Before applying for a job or attending a job interview, researching all aspects of a company is crucial to your chances of landing the job
Researching a potential employer is crucial in any job interview as it enables you to talk compellingly about their business and what skills and knowledge you can bring to the table.
By knowing what products/services the business sells, the market it trades in and having an idea of its overall strategy, you're already demonstrating that you're interested in the job and have a willingness to learn.
‘It is important to know the company culture, key products and services, demographic, unique selling points and competitors,’ says Marcus Johnson, operating director at Michael Page Finance.
‘Make an effort to look through the company's website, news websites and corporate literature, as well as seeking out your interviewers on LinkedIn to ensure you have a perfectly clear idea of what you are interviewing for and who you are interviewing with.’
With the information from your research you are able to tailor your application to specific jobs and succinctly outline how your skills and experience meet the needs of a particular position and organization, and this will always help you to stand out.
Before any interview you should make sure you know all about the employer and any recent press announcements. The knowledge you gain will help you to ask thoughtful questions and speak about the organization, which shows your general interest and that you are keen about the job. Research allows you to gain insight into an organisation’s values, what they do and how your skills and experience might be valuable to the business.
Karen Young, director at Hays Accountancy & Finance, says: ‘A good starting point is checking the organisation’s website, which will provide a lot of the material you need. Recent articles about projects and contracts or announcements can usually be found here, as well as all the latest financial reports.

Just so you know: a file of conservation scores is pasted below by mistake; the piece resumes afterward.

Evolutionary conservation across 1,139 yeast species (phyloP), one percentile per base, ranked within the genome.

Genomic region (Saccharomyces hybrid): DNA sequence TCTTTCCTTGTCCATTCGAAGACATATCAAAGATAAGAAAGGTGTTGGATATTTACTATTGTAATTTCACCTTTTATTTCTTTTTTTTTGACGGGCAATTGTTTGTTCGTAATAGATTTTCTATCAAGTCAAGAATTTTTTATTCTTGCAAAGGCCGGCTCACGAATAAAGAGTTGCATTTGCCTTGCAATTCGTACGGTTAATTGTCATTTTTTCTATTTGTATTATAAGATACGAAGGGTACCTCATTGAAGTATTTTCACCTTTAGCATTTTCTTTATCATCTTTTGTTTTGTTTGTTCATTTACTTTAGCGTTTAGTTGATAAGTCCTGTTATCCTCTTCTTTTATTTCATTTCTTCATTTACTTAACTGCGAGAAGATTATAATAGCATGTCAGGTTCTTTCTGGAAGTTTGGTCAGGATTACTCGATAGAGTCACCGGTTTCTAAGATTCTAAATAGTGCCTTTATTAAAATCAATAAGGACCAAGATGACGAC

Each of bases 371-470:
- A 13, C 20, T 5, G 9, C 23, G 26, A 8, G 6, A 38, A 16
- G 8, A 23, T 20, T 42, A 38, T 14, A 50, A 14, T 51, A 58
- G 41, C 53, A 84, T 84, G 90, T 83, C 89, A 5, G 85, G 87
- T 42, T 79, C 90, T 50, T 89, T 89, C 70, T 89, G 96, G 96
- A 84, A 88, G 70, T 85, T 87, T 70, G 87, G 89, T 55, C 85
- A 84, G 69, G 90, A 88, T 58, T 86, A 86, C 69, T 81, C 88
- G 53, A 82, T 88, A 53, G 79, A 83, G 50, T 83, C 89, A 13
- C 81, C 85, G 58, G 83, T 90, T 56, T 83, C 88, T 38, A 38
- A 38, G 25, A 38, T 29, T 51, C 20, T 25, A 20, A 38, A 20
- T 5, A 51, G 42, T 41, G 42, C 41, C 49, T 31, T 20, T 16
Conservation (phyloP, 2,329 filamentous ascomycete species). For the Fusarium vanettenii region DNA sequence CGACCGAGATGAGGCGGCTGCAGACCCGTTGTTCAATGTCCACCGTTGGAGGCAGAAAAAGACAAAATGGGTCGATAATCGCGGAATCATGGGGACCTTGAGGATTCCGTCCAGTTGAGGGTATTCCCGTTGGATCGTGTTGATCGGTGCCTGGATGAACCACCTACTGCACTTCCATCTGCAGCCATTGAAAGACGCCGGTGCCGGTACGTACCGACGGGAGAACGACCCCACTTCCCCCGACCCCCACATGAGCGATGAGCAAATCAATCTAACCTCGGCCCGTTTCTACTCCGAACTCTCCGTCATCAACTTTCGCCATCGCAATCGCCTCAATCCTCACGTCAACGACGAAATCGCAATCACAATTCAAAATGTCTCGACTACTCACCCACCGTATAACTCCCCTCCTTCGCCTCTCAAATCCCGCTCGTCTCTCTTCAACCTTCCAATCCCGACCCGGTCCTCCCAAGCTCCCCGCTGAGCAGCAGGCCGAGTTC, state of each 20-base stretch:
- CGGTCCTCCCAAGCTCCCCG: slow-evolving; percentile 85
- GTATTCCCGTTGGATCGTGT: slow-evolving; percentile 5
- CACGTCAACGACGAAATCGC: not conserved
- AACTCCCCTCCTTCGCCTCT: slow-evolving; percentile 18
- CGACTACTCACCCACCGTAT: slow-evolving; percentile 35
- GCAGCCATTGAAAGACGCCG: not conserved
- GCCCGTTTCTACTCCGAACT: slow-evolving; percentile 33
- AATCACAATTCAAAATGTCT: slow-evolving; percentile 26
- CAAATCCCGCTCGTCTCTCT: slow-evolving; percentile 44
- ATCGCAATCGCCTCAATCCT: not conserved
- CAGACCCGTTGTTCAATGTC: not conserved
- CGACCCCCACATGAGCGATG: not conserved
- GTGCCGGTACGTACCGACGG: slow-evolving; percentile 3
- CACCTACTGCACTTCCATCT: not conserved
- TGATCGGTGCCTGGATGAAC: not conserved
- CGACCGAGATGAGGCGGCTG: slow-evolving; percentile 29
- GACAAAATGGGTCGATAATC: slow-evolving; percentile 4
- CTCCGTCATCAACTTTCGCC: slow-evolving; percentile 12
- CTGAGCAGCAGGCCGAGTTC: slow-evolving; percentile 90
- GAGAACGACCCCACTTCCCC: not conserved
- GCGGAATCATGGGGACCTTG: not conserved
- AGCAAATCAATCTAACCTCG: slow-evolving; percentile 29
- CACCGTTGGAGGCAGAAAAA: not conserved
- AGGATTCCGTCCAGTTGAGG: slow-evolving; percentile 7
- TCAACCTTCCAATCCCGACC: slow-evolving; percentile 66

‘Usually you will find a careers section, which highlights opportunities within the organisation, and will often include a few testimonials from employees about what it’s like working there and the career paths available.’
As well as researching a potential employer and being confident enough to show that you have a full understanding of the wider business landscape, you should also research what is going on in the industry as a whole and be aware of who the employer’s main competitors are.
Know how they are owned – is it private ownership, are they backed by private equity or venture capital? What impact is this likely to have in terms of a job role with them? If they are listed on FTSE or AIM then make sure you are up to date with current share price and price movements – it pays dividends to be ahead of the game. Demonstrating commercial nous and integrity is only going to help make you stand out.
‘Researching any firm before committing to joining it is absolutely critical and not doing so means you’re essentially going in blind and unaware of what it’s really like to work there,’ says Joss Collins, a financial services specialist recruiter at Venn Group.
‘The worst-case scenario is that the reality is a long way off what you were promised by the interviewer and that you simply don’t “fit” within the organisation, which would mean continuing with a role you’re not suited to until you find a replacement.’
Phil Sheridan, UK managing director at Robert Half, adds: ‘Candidates who do their due diligence and take the time to research a potential employer will be able to better assess how to position themselves on their application – and in the interview. Gathering information about the company you want to work for can also help you to decide if the company culture, organisations goals and values are aligned with your own.’